Global Street Design Guide

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Table of Contents

Global Street Design Guide

Existing Conditions

The large city street illustrated above carries fast-moving through-traffic in the central travel lanes and local traffic mixed with double parking in the side running service lanes. A fenced median limits pedestrian cross-street access.

Collective transport operates in mixed traffic in the center through-lanes. Congestion reduces transit service quality and reliability. Transit riders wait on the side medians with no shelter or protection.

Irregular parking encroaches upon the sidewalk, constraining the already limited pedestrian space and reducing capacity for social and economic activities. Pedestrians are exposed to unsafe and harsh walking environments due to inaccessible and disconnected sidewalks, fast-turning traffic, lack of pedestrian crossings, and absence of landscaping and trees.

Fences on the central median, intended to restrict pedestrian behavior, often result in pedestrians crossing unsafely by jumping  over or cutting through the fence.

Crossings are grade separated by overhead foot bridges or underpasses that significantly add to pedestrian travel time and are not universally accessible.

Poor drainage infrastructure causes flooding during heavy rains, and open culverts create a safety hazard for vulnerable users.

Ho Chi Minh City, Vietnam

Medellín, Colombia

Design Guidance

Convert one travel lane in each direction into a dedicated transit lane, and widen the medians to introduce multiple refuge islands.  This creates a safer street with a more efficient transit system.

 Provide a fully separated bus lane in a dedicated transitway with curb separation. At moderate to frequent headways, the transitway  vastly improves average transit speed and reduces travel time variation.

Design transit stops as accessible boarding islands for increased efficiency and comfort. Install covered structures to provide a sheltered and comfortable waiting space for passengers. See: Transit Stops.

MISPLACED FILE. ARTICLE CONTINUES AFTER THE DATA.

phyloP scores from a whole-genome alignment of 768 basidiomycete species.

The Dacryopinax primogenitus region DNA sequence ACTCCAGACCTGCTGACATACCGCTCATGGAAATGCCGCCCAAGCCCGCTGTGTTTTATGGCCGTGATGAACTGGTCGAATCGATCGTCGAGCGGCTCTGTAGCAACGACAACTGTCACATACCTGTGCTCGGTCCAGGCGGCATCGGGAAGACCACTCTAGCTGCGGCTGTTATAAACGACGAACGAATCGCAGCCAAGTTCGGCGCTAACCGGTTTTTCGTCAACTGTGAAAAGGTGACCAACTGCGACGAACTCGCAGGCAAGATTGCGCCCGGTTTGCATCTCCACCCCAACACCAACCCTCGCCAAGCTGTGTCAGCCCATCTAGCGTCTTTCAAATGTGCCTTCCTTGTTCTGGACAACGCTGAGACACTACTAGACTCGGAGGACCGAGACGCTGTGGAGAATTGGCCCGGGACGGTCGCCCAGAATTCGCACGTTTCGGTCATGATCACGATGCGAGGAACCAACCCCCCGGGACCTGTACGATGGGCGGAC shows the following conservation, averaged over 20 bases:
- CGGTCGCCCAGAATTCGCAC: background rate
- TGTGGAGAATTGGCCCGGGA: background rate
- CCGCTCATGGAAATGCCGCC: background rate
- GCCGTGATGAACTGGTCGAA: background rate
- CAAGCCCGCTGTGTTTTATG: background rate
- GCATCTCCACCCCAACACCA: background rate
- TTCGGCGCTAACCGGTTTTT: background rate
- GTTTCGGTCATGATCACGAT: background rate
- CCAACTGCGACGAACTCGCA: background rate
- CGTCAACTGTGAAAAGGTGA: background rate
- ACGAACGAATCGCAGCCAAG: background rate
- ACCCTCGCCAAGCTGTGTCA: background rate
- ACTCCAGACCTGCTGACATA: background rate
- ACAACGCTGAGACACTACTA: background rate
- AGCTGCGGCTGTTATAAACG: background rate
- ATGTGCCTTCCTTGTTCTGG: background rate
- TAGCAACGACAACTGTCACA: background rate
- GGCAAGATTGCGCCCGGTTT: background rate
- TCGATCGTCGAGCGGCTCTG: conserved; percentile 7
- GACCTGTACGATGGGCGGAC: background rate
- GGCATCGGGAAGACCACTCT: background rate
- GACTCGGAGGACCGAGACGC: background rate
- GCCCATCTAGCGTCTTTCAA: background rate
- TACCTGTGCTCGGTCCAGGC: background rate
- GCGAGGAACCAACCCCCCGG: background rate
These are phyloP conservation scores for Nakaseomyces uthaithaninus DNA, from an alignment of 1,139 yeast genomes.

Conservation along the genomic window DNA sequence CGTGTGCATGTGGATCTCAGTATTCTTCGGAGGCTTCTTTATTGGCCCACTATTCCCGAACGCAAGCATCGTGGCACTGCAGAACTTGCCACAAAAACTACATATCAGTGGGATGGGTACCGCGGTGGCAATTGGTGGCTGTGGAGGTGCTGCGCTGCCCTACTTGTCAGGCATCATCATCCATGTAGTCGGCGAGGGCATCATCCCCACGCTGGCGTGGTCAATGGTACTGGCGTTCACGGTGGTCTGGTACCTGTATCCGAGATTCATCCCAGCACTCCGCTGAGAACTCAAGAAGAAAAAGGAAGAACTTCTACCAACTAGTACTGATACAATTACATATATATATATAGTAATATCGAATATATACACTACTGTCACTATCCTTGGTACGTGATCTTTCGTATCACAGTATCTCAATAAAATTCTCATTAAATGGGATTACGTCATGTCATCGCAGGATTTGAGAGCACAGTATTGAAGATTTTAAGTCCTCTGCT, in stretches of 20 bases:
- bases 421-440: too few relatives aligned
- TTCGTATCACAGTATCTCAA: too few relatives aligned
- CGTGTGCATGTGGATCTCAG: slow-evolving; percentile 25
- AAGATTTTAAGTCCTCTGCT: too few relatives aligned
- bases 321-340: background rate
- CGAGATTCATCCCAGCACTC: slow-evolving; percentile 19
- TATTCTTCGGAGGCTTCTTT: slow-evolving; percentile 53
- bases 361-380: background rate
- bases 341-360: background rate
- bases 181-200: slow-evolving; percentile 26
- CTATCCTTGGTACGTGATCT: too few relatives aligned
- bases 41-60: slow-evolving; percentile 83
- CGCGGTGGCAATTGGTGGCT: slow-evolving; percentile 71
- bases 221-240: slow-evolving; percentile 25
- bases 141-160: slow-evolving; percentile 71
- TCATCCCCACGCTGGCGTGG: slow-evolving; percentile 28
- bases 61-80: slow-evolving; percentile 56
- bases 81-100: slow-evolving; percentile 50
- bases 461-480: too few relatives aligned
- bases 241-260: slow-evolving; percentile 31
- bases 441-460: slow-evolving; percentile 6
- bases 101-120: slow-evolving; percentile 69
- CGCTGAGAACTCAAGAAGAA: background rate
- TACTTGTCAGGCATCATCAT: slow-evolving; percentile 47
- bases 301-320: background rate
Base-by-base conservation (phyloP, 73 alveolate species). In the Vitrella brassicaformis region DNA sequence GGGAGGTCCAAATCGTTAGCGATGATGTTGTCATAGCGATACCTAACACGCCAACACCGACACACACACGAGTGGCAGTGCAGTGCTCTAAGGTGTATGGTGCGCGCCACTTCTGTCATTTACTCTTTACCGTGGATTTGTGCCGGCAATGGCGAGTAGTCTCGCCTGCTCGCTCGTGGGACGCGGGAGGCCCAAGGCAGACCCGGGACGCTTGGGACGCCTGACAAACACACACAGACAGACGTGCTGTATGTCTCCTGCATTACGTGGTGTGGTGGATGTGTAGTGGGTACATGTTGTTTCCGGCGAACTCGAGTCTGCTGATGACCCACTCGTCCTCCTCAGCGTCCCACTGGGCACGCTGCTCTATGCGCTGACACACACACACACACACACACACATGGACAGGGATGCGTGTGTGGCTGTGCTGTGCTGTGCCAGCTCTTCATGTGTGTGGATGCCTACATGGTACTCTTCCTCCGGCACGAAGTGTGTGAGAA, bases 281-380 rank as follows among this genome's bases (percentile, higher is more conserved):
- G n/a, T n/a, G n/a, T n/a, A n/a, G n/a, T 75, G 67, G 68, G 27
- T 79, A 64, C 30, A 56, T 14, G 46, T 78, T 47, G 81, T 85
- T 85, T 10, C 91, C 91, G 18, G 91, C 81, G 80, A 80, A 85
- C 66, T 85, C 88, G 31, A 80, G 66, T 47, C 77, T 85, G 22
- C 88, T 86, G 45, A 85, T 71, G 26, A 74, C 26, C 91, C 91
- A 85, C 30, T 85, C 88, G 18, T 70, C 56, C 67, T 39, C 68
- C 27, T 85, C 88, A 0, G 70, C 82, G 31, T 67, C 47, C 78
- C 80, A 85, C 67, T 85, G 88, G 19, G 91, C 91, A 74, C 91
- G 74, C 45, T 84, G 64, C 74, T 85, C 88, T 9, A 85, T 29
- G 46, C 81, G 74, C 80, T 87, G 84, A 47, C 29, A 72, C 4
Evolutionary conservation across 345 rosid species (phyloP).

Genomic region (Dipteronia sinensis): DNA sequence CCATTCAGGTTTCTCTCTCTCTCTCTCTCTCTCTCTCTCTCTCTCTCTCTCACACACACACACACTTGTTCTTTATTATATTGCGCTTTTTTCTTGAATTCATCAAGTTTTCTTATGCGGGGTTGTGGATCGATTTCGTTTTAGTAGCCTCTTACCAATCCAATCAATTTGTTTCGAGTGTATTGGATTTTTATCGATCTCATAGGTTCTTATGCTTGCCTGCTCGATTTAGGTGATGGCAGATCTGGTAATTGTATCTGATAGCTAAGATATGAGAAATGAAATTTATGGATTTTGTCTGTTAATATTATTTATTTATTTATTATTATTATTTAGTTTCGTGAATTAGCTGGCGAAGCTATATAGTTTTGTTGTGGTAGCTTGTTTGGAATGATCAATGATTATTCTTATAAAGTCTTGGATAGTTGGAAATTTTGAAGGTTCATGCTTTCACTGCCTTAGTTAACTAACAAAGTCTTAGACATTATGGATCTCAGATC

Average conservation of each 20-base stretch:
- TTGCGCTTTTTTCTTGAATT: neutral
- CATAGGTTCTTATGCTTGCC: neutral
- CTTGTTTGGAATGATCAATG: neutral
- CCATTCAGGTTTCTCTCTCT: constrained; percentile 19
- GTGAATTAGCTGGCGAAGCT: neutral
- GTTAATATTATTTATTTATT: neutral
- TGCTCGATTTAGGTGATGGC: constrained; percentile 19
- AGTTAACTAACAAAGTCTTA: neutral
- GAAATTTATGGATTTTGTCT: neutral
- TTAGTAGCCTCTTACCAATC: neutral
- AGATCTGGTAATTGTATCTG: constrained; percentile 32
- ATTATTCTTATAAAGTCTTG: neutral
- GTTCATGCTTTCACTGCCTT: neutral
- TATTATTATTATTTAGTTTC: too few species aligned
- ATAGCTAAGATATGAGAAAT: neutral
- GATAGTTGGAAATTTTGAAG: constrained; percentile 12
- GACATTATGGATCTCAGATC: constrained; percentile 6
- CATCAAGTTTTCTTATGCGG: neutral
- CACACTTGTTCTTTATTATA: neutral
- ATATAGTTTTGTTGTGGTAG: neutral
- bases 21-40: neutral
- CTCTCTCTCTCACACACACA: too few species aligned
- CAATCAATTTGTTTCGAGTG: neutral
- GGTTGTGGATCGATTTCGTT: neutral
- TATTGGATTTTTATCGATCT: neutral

Add ground markings and low dividers to distinguish and separate transit lanes from other traffic. When occasional vehicle access into the transit lane is needed, use low vertical separation elements such as mountable curbs. To permanently prevent access into the transit lanes, use prominent vertical elements like bollards, which require added width. Provide additional enforcement while traffic behavior adjusts to new configurations.

Widen sidewalks and medians to provide universal access and increase space for pedestrian and commercial activity.

 Install refuge islands to shorten the crossing distance for pedestrians and provide frequent at-grade signalized crossings to allow pedestrians to safely and conveniently cross the street. See: Pedestrian Refuges.

Manage cross-traffic turns to improve the safety and reliability of the through lanes by removing conflicts and speed differentials.

 Convert service lanes to slower, pedestrian and cycle-friendly streets at 20 km/h with a cycle lane in each direction. See: Design Speed.

 Raise crossings for service lanes at the intersections to allow safe access from the sidewalk to the transit stop.

Add trees and landscaping to provide shade, reduce the urban heat island effect, capture stormwater, and improve the air quality.

Buenos Aires, Argentina

Adapted by Global Street Design Guide published by Island Press.

Example 3: 76 m

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Example 3: 76 m